Industrialised farming and our ability to travel the world in ever shorter times in huge numbers are the keys to seeing viruses propagate so quickly. Locking cities down with millions of inhabitants seems like a quick reaction rather than a protocol move but we will learn from this.

    We mustn't forget either that with SARS, the number one recommendation from the WHO was not to wear masks but to wash hands frequently.

    Curiously and nothing to do with this virus, my regular visit Carrefour (hypermarket) has had a hand and cart handle cleaning station at the cart pick-up point for the last year or two. Along with free bags and ice and digital thermometers to check fresh fish temperature at purchase.

    More curiously, I wonder if China could couple AI and video surveillance/face recognition to track movements of people that have been in the company of infected people.

    If they aren't capable yet, I'm sure it will be on the cards for the future.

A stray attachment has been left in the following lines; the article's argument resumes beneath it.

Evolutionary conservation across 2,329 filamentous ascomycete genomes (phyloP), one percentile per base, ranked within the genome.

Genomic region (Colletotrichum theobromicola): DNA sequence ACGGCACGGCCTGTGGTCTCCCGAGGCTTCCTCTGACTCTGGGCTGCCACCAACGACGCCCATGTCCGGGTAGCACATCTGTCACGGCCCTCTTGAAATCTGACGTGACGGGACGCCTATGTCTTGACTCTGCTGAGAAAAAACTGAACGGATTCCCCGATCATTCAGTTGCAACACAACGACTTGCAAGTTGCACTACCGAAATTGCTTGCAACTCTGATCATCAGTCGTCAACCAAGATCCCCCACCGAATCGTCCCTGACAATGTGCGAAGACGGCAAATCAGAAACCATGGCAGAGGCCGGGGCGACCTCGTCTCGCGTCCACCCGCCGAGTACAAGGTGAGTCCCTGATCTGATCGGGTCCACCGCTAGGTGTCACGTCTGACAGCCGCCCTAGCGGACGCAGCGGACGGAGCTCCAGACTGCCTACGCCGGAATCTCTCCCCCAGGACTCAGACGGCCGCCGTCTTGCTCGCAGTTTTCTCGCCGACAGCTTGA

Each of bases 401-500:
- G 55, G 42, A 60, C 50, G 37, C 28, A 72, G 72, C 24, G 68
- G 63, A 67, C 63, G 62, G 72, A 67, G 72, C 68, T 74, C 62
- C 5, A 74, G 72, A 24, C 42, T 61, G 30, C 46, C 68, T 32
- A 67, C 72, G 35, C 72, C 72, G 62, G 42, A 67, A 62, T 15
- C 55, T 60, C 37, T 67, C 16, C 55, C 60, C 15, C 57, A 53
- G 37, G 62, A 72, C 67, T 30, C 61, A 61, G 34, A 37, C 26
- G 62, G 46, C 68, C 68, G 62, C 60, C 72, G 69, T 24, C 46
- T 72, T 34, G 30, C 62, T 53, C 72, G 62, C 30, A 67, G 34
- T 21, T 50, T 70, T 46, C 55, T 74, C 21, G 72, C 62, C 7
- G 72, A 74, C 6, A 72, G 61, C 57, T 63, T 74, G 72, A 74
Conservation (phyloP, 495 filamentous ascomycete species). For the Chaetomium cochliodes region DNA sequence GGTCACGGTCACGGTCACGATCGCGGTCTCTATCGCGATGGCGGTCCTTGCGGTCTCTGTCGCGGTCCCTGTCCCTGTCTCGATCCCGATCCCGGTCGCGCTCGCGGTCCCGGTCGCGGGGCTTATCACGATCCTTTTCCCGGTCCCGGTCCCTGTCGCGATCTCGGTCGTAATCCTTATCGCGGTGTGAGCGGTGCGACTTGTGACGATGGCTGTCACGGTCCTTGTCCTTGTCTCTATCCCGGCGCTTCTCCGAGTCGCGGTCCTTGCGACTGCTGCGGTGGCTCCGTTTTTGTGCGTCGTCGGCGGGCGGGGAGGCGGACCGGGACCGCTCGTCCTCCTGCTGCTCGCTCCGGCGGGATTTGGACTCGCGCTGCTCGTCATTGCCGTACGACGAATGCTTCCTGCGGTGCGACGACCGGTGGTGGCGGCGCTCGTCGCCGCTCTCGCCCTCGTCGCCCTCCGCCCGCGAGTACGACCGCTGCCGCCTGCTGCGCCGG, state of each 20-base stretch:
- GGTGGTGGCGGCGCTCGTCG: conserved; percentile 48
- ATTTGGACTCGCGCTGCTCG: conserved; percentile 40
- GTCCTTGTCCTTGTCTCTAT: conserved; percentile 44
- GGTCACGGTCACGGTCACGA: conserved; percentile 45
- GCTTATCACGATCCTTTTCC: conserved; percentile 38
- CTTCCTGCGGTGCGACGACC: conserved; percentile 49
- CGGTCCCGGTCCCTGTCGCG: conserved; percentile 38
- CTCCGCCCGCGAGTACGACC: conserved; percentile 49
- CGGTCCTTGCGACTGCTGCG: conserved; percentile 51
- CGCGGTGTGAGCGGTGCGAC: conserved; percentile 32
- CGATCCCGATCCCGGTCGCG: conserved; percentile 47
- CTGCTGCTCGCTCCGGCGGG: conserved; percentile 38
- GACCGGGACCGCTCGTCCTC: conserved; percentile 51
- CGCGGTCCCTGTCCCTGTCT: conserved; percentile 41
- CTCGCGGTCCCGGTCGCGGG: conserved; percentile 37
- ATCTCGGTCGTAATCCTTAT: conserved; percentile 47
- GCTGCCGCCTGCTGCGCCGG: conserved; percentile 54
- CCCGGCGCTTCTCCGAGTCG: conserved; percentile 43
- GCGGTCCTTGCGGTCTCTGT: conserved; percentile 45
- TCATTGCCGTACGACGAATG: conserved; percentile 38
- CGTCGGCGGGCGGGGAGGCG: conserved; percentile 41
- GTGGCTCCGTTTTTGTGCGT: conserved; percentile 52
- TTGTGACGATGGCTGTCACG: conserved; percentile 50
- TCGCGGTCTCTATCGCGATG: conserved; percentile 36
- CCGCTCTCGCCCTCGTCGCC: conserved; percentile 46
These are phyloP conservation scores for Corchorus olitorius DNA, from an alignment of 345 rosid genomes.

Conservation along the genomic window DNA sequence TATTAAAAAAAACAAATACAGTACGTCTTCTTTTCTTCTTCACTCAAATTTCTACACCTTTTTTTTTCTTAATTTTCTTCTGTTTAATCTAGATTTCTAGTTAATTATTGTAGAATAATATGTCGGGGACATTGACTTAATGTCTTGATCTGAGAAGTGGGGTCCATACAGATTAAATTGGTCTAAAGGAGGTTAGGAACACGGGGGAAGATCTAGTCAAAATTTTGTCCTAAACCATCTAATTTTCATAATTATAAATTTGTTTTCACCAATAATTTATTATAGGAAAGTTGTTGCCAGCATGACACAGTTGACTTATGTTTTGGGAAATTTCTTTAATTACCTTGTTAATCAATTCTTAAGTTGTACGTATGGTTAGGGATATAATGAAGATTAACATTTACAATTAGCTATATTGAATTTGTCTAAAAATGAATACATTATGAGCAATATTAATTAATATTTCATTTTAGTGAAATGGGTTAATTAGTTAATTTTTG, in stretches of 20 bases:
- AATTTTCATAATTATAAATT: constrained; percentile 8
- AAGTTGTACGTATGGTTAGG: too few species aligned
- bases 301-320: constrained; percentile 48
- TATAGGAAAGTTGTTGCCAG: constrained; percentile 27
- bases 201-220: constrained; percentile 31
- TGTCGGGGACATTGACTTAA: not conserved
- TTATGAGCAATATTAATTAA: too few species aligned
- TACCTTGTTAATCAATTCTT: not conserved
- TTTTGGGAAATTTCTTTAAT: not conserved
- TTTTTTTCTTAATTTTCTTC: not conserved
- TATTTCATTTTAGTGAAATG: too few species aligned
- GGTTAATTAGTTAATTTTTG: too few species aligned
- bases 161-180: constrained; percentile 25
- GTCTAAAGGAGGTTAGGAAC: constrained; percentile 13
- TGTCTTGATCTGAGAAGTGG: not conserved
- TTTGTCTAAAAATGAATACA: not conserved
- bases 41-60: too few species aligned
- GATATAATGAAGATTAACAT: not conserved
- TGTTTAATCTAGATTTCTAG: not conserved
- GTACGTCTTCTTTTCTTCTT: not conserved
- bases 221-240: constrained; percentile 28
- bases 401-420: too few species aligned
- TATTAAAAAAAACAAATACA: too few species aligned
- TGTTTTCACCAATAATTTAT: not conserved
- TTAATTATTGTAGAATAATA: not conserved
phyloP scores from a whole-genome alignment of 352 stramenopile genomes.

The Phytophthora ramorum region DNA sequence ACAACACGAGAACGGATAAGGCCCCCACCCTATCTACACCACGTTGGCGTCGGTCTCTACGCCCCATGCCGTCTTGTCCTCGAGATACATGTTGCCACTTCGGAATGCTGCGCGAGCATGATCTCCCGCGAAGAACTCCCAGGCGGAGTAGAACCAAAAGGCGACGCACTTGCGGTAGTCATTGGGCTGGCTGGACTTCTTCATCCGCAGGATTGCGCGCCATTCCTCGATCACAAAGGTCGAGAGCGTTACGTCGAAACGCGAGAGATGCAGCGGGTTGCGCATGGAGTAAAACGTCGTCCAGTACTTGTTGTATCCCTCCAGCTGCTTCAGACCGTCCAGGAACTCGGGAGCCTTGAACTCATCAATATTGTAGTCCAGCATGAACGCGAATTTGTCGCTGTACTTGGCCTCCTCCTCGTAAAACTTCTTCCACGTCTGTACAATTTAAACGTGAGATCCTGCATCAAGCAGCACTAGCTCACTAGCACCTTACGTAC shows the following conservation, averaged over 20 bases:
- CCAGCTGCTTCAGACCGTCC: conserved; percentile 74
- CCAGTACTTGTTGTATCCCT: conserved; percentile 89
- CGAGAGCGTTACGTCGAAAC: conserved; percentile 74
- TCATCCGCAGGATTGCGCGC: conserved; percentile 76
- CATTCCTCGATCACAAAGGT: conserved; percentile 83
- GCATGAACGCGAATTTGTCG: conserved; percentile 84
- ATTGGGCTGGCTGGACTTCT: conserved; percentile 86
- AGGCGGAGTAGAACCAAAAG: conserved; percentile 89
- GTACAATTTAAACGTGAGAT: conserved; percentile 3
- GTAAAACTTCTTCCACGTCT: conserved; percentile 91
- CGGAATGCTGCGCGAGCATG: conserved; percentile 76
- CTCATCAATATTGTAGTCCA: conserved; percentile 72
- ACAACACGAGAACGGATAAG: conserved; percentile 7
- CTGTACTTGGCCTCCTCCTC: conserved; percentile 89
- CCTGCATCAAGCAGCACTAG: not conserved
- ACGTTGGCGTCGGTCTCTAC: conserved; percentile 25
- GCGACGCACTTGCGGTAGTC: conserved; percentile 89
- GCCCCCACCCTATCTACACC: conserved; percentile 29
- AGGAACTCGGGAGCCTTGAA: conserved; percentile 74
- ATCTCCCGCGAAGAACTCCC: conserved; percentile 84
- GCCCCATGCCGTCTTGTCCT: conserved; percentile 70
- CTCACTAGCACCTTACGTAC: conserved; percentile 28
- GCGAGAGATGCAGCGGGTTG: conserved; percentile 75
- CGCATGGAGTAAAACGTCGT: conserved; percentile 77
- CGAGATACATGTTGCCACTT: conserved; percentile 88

Maybe China should consider a solution revolving around known public health practices instead of ancient medicine, wild animal markets, and primitive working and living conditions that are part and parcel of everyday life for a vast number of Chinese citizens.

    Surveillance didn't seem to have any impact on the death of 200 million pigs, half the pig population in China, due to the African Swine Fever, and it certainly wouldn't have any impact on a large portion of the Chinese population that isn't under daily surveillance, especially given that there isn't a sufficiently large and well trained medical community in China to actually treat people in a major epidemic, nor are there even enough forces in place to enforce a quarantine in a timely fashion.

    https://www.porkbusiness.com/article/sanchez-vizcaino-tells-how-spain-stopped-african-swine-fever